Is It Worth It to Pay a Fee to Use Certain Credit Cards?

Cole Mayer  | 

While most people will want a credit card with no annual fee, there are some cards — usually premium cards — that have benefits worth the annual fee. However, these fees also tend to be costly, some more than $450 each year. Are those worth the extra cost? And what about non-premium cards? What do you get in exchange? Let’s take a look at annual fees and see if these credit cards are right for you.

Why Credit Cards With Annual Fees Are Worth It

You Don’t Qualify For No-Fee Cards

If cards with annual fees are the only ones you qualify for, then by default it’s worth it. Having a card is better than no card, as it will help you rebuild credit, especially with a secured credit card, which often come with a small annual fee.

Secured credit cards are perfect for repairing your credit, as your activity is reported to the three credit bureaus. Secured credit cards may also come with rewards, but the bigger draw is repairing your credit score.

You Spend Enough to Earn Points

One of the major benefits to cards with annual fees is often the ability to earn points, miles or cash back. Some cards may provide more points for shopping at a specific retailer — user the card lender — or at a certain type of retailer, like a grocery store.

If you spend enough money to earn points, it could result in free purchases or essentially a small refund of money that offsets the amount you pay in fees.

For example, if your card carries a $100 fee, but unlimited 5 percent cash back at the grocery store, and you spend $10,000 in groceries in a year, you receive $500 back — netting a reward of $400 after the fee. The fee essentially pays for itself.

The Benefits Outpace the Fee

Premium credit cards have an annual fee much higher than the typical card. While annual fees for regular cards tend to be in the $50 to $100 range, premium cards can have fees closer to $450. However, some of the premium benefits are more than worth it.

For example, a $450 fee on a travel card might come with a sign-up bonus worth $750 in travel rewards, an annual $300 travel credit, reimbursement for TSA Precheck, access to priority travel lounges, complimentary rental car and travel insurance on every related purchase, and still earn points based on every dollar you charge.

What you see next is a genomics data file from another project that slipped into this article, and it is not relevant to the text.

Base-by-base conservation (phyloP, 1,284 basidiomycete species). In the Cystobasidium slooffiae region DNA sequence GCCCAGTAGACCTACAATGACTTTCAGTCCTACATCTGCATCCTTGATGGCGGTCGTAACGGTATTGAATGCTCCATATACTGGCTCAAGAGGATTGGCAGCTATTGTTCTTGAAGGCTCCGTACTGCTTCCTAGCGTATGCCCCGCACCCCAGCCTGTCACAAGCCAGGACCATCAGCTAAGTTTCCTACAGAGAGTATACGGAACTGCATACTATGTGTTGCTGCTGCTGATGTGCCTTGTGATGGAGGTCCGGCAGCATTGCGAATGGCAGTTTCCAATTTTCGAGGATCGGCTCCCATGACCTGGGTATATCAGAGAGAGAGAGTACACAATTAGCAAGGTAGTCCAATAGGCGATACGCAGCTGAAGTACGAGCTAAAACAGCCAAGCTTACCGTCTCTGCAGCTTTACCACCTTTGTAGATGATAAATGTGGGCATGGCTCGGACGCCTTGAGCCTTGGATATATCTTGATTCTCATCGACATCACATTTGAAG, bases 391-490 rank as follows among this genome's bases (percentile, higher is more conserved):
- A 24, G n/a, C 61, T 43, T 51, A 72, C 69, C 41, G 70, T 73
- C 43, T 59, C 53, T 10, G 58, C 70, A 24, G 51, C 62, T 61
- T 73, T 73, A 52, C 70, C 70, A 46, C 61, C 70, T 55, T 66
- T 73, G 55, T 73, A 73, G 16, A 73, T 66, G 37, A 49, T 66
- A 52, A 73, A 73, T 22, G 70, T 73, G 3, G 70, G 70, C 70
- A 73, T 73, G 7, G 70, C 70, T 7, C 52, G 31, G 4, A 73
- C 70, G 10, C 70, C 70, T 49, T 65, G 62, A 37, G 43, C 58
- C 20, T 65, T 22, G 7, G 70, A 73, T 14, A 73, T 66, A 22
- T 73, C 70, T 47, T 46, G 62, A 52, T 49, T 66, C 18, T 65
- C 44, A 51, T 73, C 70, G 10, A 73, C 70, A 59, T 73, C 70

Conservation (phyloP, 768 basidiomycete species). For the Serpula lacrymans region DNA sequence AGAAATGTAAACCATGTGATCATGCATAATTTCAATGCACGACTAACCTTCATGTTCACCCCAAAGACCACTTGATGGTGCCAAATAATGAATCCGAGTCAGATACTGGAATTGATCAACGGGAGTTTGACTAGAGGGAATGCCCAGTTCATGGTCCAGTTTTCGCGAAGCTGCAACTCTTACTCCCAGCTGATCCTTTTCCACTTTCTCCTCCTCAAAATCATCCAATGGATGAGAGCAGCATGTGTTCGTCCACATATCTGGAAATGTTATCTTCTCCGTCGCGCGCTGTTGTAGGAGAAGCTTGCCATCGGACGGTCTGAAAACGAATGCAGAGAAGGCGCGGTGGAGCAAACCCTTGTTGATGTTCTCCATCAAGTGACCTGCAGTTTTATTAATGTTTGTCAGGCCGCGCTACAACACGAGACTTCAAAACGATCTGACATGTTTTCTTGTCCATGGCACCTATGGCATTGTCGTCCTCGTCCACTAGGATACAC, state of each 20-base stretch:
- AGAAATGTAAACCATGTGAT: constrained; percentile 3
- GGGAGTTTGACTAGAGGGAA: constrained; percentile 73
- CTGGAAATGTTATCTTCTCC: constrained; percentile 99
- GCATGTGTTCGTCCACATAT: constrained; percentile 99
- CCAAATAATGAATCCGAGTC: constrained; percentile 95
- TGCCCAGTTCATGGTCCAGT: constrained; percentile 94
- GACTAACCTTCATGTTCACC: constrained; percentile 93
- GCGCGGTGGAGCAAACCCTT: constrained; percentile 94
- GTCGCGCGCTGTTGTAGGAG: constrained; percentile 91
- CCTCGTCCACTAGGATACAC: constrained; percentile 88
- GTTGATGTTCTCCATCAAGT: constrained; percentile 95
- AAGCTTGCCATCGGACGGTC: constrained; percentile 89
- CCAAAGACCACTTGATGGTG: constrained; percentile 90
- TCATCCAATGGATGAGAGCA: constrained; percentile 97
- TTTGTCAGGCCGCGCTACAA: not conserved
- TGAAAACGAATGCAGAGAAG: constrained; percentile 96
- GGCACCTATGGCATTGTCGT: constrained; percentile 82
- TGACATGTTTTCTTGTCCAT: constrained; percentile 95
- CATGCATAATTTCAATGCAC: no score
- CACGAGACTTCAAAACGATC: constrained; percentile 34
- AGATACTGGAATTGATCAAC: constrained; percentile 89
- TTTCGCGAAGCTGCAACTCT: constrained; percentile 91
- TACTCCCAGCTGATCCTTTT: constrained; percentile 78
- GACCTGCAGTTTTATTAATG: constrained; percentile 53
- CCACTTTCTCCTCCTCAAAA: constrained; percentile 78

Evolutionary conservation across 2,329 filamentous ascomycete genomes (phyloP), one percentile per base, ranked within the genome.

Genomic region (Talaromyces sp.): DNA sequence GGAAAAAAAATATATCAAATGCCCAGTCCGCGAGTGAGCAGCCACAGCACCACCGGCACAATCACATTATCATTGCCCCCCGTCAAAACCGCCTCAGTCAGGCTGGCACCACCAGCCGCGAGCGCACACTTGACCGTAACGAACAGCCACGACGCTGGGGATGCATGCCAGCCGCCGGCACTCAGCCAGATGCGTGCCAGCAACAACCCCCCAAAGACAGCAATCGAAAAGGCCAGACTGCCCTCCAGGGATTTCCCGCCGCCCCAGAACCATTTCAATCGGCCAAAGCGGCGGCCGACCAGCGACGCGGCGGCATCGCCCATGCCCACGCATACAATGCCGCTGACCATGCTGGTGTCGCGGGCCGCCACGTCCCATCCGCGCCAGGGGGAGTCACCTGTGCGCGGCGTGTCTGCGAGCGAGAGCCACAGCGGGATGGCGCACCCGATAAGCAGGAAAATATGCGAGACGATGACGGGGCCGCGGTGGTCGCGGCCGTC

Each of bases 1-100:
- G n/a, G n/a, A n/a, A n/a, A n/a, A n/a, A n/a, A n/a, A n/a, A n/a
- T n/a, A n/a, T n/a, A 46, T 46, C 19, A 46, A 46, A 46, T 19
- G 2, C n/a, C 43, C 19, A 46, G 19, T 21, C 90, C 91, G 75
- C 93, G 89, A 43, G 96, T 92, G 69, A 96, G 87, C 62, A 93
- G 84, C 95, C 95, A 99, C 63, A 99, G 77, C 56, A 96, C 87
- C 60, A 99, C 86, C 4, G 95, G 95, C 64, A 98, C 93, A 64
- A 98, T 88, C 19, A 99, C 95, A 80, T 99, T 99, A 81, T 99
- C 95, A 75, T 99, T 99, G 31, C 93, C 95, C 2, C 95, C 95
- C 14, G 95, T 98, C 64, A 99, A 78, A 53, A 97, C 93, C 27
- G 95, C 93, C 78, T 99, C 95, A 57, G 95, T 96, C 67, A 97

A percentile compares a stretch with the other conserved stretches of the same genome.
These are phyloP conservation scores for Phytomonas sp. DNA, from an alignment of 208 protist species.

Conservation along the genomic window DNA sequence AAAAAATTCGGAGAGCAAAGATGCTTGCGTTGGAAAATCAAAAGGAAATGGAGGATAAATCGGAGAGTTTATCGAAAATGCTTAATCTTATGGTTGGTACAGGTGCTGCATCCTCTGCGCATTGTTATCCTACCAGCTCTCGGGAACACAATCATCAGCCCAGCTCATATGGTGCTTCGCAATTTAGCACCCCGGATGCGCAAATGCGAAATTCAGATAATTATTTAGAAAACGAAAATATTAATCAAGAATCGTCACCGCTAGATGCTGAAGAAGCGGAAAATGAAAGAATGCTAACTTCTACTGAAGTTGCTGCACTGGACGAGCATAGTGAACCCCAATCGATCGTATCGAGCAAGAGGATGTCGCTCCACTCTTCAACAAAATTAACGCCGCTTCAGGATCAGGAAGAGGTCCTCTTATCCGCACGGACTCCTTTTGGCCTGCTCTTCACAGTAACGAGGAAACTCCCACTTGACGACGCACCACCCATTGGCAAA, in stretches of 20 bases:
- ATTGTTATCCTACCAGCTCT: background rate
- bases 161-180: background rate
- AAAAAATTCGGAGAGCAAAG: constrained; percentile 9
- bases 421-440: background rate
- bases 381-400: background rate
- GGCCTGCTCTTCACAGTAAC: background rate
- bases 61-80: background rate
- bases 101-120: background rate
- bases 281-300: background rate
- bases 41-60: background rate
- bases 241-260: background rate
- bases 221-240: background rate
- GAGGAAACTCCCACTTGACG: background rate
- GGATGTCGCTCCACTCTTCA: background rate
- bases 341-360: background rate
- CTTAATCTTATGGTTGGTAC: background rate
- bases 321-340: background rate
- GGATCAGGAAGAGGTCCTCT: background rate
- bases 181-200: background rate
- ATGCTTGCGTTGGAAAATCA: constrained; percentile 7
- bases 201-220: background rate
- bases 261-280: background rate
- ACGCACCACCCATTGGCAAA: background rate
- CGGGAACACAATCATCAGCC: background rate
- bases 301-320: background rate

Other cards might include Uber credits or free fourth nights in hotels. For frequent travelers, whether for business or pleasure, the benefits can far outweigh the fee.

Why It’s Not Worth It to Pay Credit Card Fees

Lackluster Benefits

If you are paying an annual fee for a card that only gives you car rental insurance and price protection, your “premium benefits” aren’t worth the fee. There are plenty of credit cards with zero annual fee that provide the same benefits. Considering closing or changing these cards to a different product (especially with the same lender, as this will not count against your average age of accounts; lenders usually consider a changed product card the same account). If you are going to pay for access to benefits, make it worth your money.

You Aren’t Using the Benefits

If your card gives the most reward points for a store you rarely shop at, it’s time to consider closing the account. If you haven’t been able to travel recently, and don’t have plans to travel any time soon, those reward miles are going to waste. If you aren’t actively using the benefits you are paying for, then there is no reason to shell out an annual fee for a premium card.

You Have Too Many Cards

While having multiple cards can sometimes help your credit score through utilization percentage and average age of accounts, if the cards have annual fees, you are probably hurting your wallet. You may have too many credit cards. If you are utilizing all of them for their benefits, such as if you are churning, then having the cards may be useful — especially if you can get some fees waived for the first year. Otherwise, chances are, having multiple cards with high fees is not going to be worth the effort of trying to take advantage of each card’s benefits.

Is Paying An Annual Credit Card Fee Worth It?

In the end, whether the fee is worth the benefits comes down to your particular situation. If you travel a lot, then the fee could be worth it. If you don’t go shopping often, points may not sweeten the deal at all. The annual fee investment can pay off, but only in the right circumstances — something that will only make sense to you.


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Cole Mayer is an online marketing specialist and corporate blog writer. A former newspaper journalist, he spends his free time freelance writing, playing video games, and learning about every subject under the sun. Follow Cole on Twitter: @ColeMayer42

This post was updated August 22, 2017. It was originally published August 25, 2017.